Vail Daily column: ‘Shun’ your way to an effective meeting
Meetings are an essential part of running any business, team or organization. Businesses today find themselves with team members stretched across the country making virtual meetings commonplace. Whether the group resides in the same location or is geographically dispersed, pulling team members together remains a critical part of keeping people focused, on the same page and improving teamwork and synergy. Unfortunately, as many firms may see the number of meetings increasing, in my experience, their effectiveness has not.
Throughout the years, we’ve all been a part or maybe even led meetings that:
• Bored most of the attendees and few, if any, paid attention.
• Had circular conversations leaving us asking, “What’s the point?”
• Ran longer than necessary or over the allotted time.
• Didn’t address all topics because the agenda was poorly managed.
If you’ve had or been a part of any of these issues in the past, then read on. Ray Kelly, a colleague of mine at think2perform, shared a secret recipe he’s developed for running a successful meeting. That recipe for success includes each of the following “shuns” (tions):
• Education: Providing new tools or training to help people do their jobs more effectively. This could include sharing best practices of those who are achieving outstanding results.
• Information: These are important updates or things the team needs to know about the organization, its focus, clients or the business environment in which it operates.
• Recognition: Publicly identifying those individuals that are contributing to the organization’s success, leading by example and includes thanking them for their efforts. Remember, people work for money, marbles or chalk.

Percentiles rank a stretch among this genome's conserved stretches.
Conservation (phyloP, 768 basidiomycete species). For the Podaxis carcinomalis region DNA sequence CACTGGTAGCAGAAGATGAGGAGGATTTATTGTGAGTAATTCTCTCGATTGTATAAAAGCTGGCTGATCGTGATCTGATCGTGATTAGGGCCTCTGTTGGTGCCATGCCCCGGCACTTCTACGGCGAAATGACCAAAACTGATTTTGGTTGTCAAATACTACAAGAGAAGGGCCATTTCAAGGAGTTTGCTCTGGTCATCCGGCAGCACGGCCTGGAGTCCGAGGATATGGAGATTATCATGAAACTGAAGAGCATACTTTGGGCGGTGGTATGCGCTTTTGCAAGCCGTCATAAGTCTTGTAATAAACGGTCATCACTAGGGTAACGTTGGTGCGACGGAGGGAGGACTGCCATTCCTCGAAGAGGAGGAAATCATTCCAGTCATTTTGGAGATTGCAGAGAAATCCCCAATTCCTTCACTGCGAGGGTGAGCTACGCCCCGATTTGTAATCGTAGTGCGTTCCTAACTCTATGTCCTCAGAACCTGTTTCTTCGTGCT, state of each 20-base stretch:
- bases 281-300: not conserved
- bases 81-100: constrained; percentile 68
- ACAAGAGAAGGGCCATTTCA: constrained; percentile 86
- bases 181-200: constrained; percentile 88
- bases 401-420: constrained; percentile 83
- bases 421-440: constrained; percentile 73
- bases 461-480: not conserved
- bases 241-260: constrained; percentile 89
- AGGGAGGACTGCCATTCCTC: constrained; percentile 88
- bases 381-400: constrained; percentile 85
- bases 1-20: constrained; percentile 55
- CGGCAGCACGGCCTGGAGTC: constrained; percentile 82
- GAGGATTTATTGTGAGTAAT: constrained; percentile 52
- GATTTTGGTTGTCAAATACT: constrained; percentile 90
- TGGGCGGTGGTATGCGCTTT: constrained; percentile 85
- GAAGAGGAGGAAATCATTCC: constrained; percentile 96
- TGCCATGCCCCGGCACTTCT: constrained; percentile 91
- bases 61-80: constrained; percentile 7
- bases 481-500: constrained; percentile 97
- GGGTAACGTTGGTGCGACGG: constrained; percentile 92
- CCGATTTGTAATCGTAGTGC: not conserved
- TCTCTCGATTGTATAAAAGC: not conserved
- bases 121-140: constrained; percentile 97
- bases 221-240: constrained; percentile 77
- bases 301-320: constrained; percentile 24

• Motivation: Inspiring best efforts, overcoming challenges, having fun and sharing the vision, mission and values of the organization. This gives people the context for their work and connects to their internal motivation.
Successful, effective meetings should have some of all these categories. Let the audience needs and past meetings dictate what percentage of each category is necessary for the group; the percentages don’t have to be allocated equally. Almost like a cocoon, education, information, recognition and motivation should all be encircled in proper preparation. Preparation involves knowing the topics, why they’re relevant to the audience, establishing estimated time limits for each agenda item and adequately preparing people for what they’ll be covering.
Finally, the difference between a good meeting and a great meeting has nothing to do with what happens during the meeting. Instead, the differentiator is what happens when the meeting ends; what counts is what people do once they get back to work, the final “shun”: Action. As each meeting finishes, it’s as simple as being clear about answering the “So what?” question. “So what are we going to do with what we just covered/discussed?” Too many times, meetings are left open ended without definite next steps. For a great meeting and effective results, never leave your audience wondering, “Who’s going to do what, when?”
Chuck Wachendorfer is a partner and president-distribution for Think2Perform, a consulting firm designed to help businesses and individuals achieve sustained optimal performance. He can be reached at 970-926-0841 or firstname.lastname@example.org.